Home » Uncategorized » Pres. Herzberger says: California Stereotypes — another lesson on “Thinking, Fast and Slow”

Pres. Herzberger says: California Stereotypes — another lesson on “Thinking, Fast and Slow”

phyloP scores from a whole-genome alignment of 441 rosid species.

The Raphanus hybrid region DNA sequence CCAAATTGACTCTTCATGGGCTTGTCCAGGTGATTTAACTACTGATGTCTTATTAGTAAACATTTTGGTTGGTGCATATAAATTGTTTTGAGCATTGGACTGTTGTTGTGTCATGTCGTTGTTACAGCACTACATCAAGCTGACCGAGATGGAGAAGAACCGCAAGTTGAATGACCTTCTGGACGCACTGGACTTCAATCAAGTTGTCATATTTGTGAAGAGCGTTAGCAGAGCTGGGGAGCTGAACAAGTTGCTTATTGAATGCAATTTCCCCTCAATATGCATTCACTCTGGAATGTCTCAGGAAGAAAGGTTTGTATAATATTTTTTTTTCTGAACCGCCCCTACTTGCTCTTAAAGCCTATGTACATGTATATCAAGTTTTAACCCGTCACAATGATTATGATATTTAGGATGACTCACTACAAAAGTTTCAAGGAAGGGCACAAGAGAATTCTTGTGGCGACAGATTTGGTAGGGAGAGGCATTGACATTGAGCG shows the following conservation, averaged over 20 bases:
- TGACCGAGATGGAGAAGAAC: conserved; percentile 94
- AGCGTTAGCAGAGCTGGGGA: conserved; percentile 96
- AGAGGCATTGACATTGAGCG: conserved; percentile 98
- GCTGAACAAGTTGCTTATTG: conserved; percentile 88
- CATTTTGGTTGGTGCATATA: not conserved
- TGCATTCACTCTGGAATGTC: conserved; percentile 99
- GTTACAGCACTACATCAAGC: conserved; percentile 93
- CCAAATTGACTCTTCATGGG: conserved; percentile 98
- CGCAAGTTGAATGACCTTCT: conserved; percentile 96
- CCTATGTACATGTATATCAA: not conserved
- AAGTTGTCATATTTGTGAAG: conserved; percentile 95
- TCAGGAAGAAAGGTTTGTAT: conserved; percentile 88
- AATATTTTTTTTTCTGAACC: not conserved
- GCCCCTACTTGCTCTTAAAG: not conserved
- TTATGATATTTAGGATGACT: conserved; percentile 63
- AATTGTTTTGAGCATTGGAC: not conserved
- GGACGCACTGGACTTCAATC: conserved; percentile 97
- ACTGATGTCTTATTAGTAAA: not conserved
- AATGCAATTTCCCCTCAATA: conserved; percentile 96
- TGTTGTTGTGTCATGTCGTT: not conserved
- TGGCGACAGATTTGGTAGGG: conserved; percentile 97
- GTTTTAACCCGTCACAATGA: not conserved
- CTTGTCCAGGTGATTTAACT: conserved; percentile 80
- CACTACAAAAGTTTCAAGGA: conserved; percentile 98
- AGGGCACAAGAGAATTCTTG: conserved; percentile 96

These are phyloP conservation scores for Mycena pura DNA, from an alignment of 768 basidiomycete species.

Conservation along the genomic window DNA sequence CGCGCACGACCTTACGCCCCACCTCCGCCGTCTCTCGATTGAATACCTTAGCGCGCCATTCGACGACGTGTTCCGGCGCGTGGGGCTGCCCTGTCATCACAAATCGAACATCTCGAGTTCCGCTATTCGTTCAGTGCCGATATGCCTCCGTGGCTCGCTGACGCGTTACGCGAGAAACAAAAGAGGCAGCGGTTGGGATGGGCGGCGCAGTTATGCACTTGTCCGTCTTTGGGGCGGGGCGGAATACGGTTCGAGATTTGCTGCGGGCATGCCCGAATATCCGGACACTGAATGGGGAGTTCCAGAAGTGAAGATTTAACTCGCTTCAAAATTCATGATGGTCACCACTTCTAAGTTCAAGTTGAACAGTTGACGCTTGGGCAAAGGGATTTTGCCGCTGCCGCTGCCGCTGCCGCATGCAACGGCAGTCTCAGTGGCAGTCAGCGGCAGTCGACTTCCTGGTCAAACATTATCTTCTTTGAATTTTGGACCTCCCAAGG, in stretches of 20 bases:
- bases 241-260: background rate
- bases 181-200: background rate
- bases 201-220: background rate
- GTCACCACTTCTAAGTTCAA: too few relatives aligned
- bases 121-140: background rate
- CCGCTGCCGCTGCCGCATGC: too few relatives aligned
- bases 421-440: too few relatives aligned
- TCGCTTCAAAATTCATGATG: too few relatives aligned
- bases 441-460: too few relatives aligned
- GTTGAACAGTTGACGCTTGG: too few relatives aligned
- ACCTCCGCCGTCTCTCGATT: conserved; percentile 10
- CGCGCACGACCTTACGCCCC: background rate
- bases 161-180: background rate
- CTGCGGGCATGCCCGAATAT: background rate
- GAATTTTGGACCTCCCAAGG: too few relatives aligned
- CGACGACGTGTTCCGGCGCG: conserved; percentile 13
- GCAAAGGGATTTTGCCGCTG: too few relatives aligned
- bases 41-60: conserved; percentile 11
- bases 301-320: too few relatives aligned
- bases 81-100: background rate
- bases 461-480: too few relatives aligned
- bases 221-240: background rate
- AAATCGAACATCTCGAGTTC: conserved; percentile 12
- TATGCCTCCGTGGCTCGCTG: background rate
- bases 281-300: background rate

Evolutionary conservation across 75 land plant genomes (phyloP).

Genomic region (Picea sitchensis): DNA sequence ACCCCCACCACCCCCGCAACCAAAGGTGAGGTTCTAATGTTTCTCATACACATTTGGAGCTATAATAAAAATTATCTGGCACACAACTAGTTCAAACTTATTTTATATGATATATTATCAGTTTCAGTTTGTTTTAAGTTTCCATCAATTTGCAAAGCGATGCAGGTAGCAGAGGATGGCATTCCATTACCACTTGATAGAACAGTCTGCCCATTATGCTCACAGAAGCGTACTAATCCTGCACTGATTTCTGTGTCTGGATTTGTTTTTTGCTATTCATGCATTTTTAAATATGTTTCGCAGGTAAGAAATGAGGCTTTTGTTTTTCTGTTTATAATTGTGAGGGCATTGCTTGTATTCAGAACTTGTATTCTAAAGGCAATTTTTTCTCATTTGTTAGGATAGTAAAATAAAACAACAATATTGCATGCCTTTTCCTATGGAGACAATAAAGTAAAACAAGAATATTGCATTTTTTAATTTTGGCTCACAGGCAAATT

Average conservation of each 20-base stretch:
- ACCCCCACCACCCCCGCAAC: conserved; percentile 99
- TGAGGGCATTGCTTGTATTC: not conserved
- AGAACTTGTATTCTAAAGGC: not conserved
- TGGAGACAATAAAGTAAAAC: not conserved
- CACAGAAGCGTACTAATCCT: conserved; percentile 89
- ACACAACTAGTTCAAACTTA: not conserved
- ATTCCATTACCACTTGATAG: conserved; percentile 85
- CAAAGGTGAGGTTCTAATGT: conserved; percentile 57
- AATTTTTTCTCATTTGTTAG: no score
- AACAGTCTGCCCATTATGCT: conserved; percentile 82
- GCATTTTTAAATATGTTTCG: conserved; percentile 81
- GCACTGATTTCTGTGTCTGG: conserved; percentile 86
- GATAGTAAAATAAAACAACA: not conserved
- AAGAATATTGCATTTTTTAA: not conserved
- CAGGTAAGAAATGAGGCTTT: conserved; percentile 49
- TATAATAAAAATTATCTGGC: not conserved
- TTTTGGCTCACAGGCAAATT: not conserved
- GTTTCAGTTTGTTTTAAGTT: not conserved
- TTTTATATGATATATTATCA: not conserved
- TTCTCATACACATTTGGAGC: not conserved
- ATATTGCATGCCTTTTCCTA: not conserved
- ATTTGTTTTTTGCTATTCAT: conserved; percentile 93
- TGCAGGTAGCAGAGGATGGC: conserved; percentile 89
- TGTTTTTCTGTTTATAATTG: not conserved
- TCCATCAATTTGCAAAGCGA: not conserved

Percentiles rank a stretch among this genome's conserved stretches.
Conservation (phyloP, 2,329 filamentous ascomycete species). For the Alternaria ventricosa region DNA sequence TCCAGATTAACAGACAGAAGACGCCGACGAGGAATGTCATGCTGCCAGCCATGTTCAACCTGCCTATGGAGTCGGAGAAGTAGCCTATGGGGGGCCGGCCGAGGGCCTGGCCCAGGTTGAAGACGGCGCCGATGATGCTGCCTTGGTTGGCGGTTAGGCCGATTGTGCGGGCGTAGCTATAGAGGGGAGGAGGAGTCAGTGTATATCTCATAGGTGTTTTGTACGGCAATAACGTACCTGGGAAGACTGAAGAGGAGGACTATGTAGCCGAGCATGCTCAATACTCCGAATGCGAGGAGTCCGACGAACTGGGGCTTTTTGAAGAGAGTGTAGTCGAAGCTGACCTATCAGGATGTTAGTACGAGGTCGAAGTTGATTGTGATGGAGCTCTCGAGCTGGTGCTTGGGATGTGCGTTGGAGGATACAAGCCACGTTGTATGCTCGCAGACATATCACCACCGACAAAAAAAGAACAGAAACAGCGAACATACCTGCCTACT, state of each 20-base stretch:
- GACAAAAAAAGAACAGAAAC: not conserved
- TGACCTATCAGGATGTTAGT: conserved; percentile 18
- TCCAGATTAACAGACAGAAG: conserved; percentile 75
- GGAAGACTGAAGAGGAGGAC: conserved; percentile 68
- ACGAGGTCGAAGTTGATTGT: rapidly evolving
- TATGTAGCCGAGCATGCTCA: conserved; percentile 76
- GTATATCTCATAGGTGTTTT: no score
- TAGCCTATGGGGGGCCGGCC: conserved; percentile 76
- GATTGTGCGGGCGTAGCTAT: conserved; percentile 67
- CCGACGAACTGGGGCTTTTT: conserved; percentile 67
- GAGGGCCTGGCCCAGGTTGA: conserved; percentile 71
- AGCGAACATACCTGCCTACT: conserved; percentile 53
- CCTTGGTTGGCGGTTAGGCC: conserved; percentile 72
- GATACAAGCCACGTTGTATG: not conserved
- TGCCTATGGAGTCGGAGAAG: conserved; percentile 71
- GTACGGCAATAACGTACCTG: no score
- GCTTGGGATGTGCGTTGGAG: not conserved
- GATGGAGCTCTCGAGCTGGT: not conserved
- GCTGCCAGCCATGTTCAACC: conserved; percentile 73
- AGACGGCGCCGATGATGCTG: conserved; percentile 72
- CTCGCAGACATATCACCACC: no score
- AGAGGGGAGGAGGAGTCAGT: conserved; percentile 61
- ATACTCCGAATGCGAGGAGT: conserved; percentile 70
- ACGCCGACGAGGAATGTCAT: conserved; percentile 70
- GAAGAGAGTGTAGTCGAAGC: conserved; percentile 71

A little while ago the NYTimes ran an editorial by Ruth Whippman, a self-described “transplanted Brit” who talked about differences in the pursuit of happiness among the Brits and those in the US.  She even claimed that California is the headquarters of the happy contingent.  Being a student of “Thinking, Fast and Slow” and loath to stereotype myself, I immediately recoiled.  But then I remembered back to 2005 when David and I first moved to California and people starting asking us about noticeable differences between Californians and our East Coast brethren.  My usual retort was to dismiss the stereotyping at the heart of the question and say that people are people all over the world.  But, in all honesty, I quickly developed two generalizations about Californians.  First, Californians seem much more likely to pay attention to crossing signals.  Living in New England for the previous 25 years and spending lots of time in New York, I was used to just crossing the street wherever and whenever I wanted to do so.  I have no idea whether the difference here is due to good parental training, fear of tickets or crazy drivers, or just good common sense, but I decided I needed to change my ways, be a good role model, and cross properly too.   The second difference I noticed was that Californians love their cars.  No, I am not remarking on the traffic.  You have never experienced real traffic if you have not tried to travel along the beltway around Washington, DC in rush hour or driven on the only freeway between Hartford and Boston when there is an accident halfway there.  Instead, I am referring to the fact that Californians baby their cars by cleaning them all the time.  When I first moved here, my assistant Irene Gallardo used to drop hints about keeping my car clean; occasionally she would even offer to take it to the car wash herself.  Being a New Englander for 25 years, I never washed my car.  Why bother when two days later it will rain or snow, and the car will just get muddy again.  But I can tell that I am now a true Californian; just writing about this makes me want to get out there and clean!

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